Preventing Macular Thickening After Cataract Surgery
JAMA Ophthalmology, October 2021
Which regimen is most effective at preventing postoperative thickening of the central macula following cataract surgery? Erichsen et al. compared a combination of NSAID and corticosteroid eyedrops, NSAID monotherapy, and a sub-Tenon depot of dexamethasone (dropless surgery). They also evaluated whether starting eyedrops three days before surgery was superior to starting them on the day of surgery. They found that combination therapy was not superior to NSAID monotherapy or dropless surgery.
For this single-center trial, 470 patients were randomized to 1 of 5 regimens: 1) preoperative combination drops (prednisolone plus NSAID); 2) post-op combination drops; 3) pre-op NSAID monotherapy; 4) post-op NSAID monotherapy; or 5) dropless surgery. Eyedrops were administered three times per day until three weeks postoperatively. The main outcome measure was central subfield thickness (CST) at the three-month mark.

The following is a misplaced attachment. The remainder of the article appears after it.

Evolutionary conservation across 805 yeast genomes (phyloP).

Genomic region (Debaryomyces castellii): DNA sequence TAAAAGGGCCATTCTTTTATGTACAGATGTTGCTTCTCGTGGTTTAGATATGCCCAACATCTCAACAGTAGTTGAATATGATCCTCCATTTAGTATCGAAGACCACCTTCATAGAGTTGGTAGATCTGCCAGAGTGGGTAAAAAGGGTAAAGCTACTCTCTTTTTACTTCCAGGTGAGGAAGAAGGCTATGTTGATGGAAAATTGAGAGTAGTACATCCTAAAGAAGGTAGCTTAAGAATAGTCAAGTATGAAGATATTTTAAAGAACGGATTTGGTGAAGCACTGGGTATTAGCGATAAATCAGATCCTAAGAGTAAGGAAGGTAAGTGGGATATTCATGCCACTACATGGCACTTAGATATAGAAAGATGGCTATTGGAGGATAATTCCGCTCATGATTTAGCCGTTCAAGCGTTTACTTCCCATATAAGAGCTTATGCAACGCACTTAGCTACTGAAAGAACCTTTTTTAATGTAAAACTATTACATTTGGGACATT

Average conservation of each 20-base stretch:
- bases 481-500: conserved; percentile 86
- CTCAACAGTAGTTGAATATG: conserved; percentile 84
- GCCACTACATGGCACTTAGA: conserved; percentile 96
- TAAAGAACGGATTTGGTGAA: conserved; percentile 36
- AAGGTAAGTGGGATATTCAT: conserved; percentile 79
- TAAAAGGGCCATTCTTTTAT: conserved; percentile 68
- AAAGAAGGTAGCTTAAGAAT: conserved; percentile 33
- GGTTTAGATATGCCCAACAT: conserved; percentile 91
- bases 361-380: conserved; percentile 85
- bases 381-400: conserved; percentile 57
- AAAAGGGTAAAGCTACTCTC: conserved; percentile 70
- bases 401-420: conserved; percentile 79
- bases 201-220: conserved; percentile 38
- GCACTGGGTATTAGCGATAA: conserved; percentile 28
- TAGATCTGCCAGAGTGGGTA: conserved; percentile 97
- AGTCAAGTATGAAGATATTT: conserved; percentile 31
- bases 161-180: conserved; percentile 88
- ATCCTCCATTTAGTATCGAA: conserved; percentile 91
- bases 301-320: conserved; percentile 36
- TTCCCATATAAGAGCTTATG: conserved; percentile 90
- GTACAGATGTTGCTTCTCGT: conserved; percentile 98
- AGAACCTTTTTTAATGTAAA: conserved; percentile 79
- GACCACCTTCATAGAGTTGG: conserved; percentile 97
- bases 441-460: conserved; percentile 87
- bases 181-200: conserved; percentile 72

Three months after surgery, the mean CST was 250 µm in both the pre- and post-op combination groups, 251.3 µm in the pre-op NSAID monotherapy cohort, 249.2 µm in the post-op NSAID monotherapy group, and 255.2 µm in the dropless surgery cohort.
With regard to other outcomes, more than half of the patients in the sub-Tenon group required anti-inflammatory eyedrops following surgery. Mean IOP decreased in all groups postoperatively, but it was lower in those who did not receive prednisolone in the early post-op period. There were no elevations of greater than 25 mm Hg at any postoperative visit. There were no differences in visual acuity between groups at any post-op time point, but adverse events and unscheduled visits took place more often among those in the dropless surgery cohort.
Given these findings, NSAID monotherapy with initiation on the day of surgery may be preferred as an anti-inflammatory regimen for patients undergoing uncomplicated cataract surgery, the authors said.
The original article can be found here.